The Oryx range of protein crystallization systems
A simple approach that can reshuffle the ingredients from several crystallization hits

Imagine that you've run some screens and found the crystallization hits shown on the left.  Now, somehow, you want to combine the ingredients of those three hits to get something like the crystal shown on the right.

We've introduced a new script for the Oryx range of robots that can optimize crystallization by reshuffling the ingredients from several hits.  (It's useful for seeding and ligand-binding experiments too - see below).

Say you've picked up needles or small crystals in the following conditions:

1.      30 % v/v PEG4000, 0.2M MgCl2, 0.1M TRIS, pH 8.5

2.       28 % v/v PEG400, 0.2M CaCl2, 0.1M HEPES, pH 7.5

3.       1.0M Na acetate, 0.1M imidazole, pH 6.5

Looking at these results, it's hard to draw up a plan for optimization.  Is the best precipitant PEG, or a salt?  If PEG, does the molecular weight matter?  Are the bivalent cations Mg2+ and Ca2+ important?  And which pH is best?

Our new script allows the precipitants to be dealt with separately from the other ingredients so that they can be reassorted.  For example the best crystals might come from the high-lit ingredients above.

  • A separate additive or seed stock is added to each row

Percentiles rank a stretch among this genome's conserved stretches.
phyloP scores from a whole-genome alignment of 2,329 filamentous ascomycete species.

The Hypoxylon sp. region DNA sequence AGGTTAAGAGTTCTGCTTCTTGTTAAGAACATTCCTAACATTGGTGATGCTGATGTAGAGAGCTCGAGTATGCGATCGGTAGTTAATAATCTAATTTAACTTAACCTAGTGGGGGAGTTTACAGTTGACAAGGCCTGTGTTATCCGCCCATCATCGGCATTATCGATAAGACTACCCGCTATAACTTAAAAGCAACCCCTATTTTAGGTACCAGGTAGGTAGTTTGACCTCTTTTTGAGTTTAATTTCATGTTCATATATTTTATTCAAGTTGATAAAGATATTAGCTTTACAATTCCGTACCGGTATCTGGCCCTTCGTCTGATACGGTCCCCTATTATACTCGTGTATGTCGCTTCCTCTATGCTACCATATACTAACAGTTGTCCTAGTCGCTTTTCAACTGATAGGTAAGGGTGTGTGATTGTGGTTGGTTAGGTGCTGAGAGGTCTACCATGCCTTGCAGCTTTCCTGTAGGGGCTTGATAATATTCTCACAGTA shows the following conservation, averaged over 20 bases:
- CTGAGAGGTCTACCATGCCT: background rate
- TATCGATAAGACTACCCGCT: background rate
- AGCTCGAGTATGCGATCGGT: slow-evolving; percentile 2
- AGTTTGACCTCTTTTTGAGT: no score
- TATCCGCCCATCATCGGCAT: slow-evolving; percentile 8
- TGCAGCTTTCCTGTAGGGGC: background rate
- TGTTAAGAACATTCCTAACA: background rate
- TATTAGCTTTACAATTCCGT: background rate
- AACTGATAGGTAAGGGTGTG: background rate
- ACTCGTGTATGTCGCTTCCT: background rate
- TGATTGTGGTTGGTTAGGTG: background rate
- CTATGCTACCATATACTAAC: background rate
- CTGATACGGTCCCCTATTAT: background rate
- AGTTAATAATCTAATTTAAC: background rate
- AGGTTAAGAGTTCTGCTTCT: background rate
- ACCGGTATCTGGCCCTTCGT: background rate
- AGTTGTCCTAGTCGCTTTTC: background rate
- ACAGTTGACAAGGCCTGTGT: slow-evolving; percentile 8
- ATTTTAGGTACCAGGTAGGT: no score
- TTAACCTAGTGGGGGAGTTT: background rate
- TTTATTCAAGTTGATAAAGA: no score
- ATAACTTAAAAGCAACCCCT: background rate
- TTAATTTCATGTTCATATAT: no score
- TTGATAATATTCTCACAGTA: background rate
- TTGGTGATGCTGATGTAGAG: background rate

• Additives A1, A2 etc. are picked up from the PCR tubes on the right
  • Different precipitants or cocktails (P1, P2 etc.) can be placed in the columns
  • Crystallization ingredients thus can be "reshuffled"
  • For microseeding experiments, a dilution series can be set up from neat seed stock (top row) to e.g. 1:10,000 dilution (bottom row)
Combinatorial optimization scheme

Over the years we've heard how successful "targeted" screens can be.  The trouble was that they were time-consuming to set up, and - until now - separate robots were needed to make the screen and to set up the drops. The new Combinatorial Optimization script is based on a simple idea, but it allows a (systematic-type) targeted screen to be set up in 15 to 20 minutes.

The optimization of microseeding

Note that the same approach can be used for several other important experiments. For example, microseeding often gives too many crystals. Using the script, seed stocks with various dilutions can be added to one or more hit conditions. (Typically a dilution series would be set up, running from the "neat" seed stock to a 1:100,000 dilution.) The crystals below were optimized by Laura Cendron using a similar approach.

Laura's crystals
Crystals grown by Laura Cendron at the University of Padova. Left, crystals
used to make the seed stock. Other images: crystals grown with seeding.
Other applications

The same script can be used for additive experiments.  For example, up to 12 ligands or inhibitors can be added to the twelve rows of the plate.

To request a demonstration in your own lab, please contact

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The Oryx range